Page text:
The adoption of Bitcoin in El Salvador

The adoption of Bitcoin in El Salvador


On September 7th, 2021, El Salvador became the first nation to recognize Bitcoin as legal tender with the "Bitcoin Law." This unique monetary experiment has received lots of attention and a range of opinions. A recent study (Alvarez et al, 2023) investigated the adoption of Bitcoin as legal tender in El Salvador by running a survey in the data and analysing blockchain transactions. This article provides a discussion of the El Salvador experiment along with a summary of the findings of the study. 

The path of adoption

The Colon had been long the official currency of El Salvador since its adoption in 1892. In 2001, the US dollar became the country's sole official currency and legal tender with the aim of achieving price stability. The lack of control over monetary policy and the implicit fixed exchange rate due to the dollarisation decreased the purchasing power of the population and slowed down exports. 

In 2019, the village of El Zonte adopted Bitcoin as a payment following a $100,000 worth of Bitcoin donation, and has since become known as "Bitcoin Beach," serving as an example of using cryptoassets as legal tender. Honduras and Guatemala have also attempted to attract tourists using Bitcoin in "Bitcoin hubs."

This experiment loomed large in the debate in the country and in June 2021, the President of El Salvador, Nayib Bukele, announced a bill to adopt Bitcoin as legal tender in the country, citing the benefits of easier remittance transfers and increased accessibility to digital transactions for underbanked people. 

The Legislative Assembly of El Salvador voted in favour of the Bitcoin Law, making the cryptoasset legal tender in the country. 

The law's main objective was to regulate Bitcoin as an unrestricted legal tender with unlimited power in any transaction, public or private, carried out by natural or legal persons. The article 1 of the law establishes Bitcoin as legal tender and reads:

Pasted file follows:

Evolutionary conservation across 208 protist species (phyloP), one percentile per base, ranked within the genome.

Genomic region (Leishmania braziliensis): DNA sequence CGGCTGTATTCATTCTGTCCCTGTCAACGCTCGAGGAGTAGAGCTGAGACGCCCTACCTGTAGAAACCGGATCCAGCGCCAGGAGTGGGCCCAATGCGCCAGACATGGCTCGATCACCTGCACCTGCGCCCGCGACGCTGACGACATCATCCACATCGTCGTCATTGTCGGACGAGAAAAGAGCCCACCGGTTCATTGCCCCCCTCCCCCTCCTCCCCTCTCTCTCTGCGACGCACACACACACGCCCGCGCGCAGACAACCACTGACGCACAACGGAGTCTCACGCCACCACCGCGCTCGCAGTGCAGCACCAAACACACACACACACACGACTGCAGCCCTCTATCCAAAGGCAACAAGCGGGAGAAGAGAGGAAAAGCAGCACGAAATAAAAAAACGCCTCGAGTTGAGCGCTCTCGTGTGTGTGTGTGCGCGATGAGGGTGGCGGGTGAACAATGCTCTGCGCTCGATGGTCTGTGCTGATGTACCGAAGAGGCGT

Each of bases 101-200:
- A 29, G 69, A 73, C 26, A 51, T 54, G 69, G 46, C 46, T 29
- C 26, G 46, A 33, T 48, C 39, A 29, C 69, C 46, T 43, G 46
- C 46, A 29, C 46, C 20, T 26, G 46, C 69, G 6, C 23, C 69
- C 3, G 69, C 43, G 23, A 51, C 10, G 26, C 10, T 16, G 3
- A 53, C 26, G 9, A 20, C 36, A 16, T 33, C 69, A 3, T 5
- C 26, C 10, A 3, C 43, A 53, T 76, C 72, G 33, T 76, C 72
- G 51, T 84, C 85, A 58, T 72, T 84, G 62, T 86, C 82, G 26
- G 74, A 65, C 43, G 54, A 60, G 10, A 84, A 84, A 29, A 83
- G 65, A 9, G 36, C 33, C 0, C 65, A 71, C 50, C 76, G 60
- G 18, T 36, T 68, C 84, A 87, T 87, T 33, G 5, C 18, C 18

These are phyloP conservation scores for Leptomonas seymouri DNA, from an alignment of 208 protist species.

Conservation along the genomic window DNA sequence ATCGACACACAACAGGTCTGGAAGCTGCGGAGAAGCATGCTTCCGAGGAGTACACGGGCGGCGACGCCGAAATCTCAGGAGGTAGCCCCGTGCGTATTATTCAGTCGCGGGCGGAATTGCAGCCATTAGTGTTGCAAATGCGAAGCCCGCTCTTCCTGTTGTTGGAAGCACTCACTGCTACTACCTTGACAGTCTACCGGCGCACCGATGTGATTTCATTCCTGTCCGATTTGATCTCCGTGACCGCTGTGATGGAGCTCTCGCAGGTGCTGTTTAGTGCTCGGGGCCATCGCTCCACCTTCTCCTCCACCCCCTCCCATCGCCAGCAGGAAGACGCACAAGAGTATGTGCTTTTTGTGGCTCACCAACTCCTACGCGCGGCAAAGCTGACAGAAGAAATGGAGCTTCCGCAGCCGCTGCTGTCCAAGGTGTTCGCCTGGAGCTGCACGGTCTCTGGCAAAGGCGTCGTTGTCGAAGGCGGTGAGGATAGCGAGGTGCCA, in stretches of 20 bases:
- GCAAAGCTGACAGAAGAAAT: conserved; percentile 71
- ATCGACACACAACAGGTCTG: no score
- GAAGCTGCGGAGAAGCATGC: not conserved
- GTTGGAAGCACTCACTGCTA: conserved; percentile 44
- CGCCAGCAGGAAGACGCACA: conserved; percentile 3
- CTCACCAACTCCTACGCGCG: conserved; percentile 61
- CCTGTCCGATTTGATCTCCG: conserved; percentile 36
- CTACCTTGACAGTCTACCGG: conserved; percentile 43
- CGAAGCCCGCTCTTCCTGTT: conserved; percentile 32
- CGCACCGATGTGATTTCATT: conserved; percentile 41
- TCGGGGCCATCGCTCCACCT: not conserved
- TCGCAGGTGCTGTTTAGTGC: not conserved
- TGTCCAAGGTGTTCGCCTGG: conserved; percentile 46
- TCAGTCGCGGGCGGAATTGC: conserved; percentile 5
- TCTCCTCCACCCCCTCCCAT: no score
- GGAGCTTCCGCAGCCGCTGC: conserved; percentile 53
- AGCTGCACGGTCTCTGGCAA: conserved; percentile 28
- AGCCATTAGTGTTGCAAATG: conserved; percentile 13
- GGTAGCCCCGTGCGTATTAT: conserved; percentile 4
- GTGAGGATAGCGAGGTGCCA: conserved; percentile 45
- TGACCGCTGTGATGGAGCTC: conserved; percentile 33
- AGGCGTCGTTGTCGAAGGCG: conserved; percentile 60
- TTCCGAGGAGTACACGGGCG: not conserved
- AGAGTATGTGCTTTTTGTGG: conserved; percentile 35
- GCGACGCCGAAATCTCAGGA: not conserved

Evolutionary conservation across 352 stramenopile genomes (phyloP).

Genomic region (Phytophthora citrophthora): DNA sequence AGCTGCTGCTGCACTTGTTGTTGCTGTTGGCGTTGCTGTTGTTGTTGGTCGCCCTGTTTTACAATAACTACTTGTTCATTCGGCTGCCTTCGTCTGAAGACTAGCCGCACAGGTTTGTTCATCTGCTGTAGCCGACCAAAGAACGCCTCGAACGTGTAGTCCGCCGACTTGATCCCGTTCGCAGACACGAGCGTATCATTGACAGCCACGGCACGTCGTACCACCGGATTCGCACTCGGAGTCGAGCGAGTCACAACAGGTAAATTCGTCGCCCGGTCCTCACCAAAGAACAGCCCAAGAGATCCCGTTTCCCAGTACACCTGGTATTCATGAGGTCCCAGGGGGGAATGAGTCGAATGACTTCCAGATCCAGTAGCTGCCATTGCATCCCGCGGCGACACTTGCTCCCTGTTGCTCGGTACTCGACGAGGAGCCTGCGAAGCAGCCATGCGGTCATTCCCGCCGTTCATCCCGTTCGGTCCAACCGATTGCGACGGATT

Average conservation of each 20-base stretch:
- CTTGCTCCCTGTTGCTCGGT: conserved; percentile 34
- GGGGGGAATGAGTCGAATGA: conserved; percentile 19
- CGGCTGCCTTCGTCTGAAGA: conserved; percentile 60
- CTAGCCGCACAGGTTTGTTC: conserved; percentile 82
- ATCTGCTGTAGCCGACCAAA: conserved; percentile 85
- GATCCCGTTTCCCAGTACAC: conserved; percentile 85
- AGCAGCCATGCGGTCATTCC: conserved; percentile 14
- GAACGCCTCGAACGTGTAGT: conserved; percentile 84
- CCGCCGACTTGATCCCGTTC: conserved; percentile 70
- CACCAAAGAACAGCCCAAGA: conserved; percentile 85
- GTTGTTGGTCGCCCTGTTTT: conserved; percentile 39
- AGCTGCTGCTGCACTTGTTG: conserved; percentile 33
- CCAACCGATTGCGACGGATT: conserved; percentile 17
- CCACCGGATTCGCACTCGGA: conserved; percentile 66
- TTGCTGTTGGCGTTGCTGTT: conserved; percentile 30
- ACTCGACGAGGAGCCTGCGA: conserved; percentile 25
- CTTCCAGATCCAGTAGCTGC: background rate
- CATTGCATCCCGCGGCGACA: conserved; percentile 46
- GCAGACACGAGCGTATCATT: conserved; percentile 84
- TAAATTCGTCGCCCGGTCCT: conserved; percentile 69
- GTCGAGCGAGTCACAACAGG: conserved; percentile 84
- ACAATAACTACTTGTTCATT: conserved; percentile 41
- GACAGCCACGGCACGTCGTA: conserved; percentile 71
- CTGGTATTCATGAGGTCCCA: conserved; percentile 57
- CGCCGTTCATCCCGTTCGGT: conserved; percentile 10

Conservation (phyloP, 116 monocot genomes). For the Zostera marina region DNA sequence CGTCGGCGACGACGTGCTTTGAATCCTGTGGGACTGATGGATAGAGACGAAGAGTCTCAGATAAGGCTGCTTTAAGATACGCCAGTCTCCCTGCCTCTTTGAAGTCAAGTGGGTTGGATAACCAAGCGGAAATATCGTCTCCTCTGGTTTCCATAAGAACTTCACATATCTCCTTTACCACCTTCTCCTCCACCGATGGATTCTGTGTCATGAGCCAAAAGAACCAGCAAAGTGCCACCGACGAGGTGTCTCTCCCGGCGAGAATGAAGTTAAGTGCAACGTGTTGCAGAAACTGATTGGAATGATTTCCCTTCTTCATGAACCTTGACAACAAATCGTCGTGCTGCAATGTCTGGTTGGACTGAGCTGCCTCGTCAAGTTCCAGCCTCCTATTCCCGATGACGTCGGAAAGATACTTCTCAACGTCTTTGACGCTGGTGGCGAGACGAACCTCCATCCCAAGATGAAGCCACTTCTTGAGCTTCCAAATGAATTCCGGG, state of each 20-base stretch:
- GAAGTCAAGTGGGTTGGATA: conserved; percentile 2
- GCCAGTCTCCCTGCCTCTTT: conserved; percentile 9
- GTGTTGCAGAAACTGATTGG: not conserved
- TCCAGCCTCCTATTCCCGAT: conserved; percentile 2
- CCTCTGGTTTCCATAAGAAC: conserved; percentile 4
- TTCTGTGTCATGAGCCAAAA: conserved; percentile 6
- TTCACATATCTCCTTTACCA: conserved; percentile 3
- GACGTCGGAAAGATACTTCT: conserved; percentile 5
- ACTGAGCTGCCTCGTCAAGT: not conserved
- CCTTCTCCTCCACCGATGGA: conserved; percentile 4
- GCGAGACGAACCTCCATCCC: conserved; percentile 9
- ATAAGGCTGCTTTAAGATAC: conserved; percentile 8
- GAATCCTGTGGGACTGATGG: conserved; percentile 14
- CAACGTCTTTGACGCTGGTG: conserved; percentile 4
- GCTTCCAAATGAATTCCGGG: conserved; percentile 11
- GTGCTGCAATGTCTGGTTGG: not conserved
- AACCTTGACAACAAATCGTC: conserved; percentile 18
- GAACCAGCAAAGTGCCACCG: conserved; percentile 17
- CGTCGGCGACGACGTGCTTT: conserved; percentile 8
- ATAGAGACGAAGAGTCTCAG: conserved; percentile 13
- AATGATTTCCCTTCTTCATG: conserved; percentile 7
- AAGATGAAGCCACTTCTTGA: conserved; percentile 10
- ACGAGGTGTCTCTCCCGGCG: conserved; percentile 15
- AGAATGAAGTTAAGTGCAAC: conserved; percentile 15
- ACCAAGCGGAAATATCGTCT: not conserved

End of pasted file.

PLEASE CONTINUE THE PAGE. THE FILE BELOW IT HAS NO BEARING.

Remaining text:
The purpose of this law is to regulate Bitcoin as unrestricted legal tender with liberating power, unlimited in any transaction, and to any title that public or private natural or legal persons require carrying out.

Additionally, the law made Bitcoin a unit of account in the country and endowed it with value by accepting it as a means of payment for tax purposes, in line with a Chartalist conception of money.1 In fact, article 7 imposes an obligation to accept Bitcoin:2 

Every economic agent must accept Bitcoin as payment when offered to them by whoever acquires a good or service.

Article 8 mandates that the government must provide means for conducting transactions via Bitcoin. To this aim the government set aside $150 million to back the country's adoption of Bitcoin. Chivo Wallets allow users to convert Bitcoin into dollars and vice versa without a fee, as well as send or receive either currency. Payments through the application are made by entering the recipient's identification number or phone number and the payment amount.

El Salvador's adoption has been strongly incentivised by the government that has offered a $30 Bitcoin bonus as well as discounts on fuel payments made using Chivo. 

The World Bank was sceptical of the move and rejected a request to assist with the implementation of the law due to transparency concerns and the environmental impact of Bitcoin mining. Furthermore, information regarding the Chivo platform and its policies are classified by the government.

An assessment of the adoption

Alvarez et al (2023) conducted a nationally representative survey of 1,800 households to generate data on the adoption of Chivo Wallet. They find that over two-thirds of Salvadoreans are aware of the app, but only just over half of all adults have downloaded it. 

Figure 1 – Awareness and acceptance of Chivo Wallet and Bitcoins 

Left: Awareness and Individual Use of Chivo Wallet. Right: Acceptance and Use of Bitcoin Among Firms. The top two bars in the figure show percentages with respect to all surveyed owners and employees who knew about payment methods at the firm. The bottom two bars show percentages with respect to total sales.  Source: Alvarez et al (2023).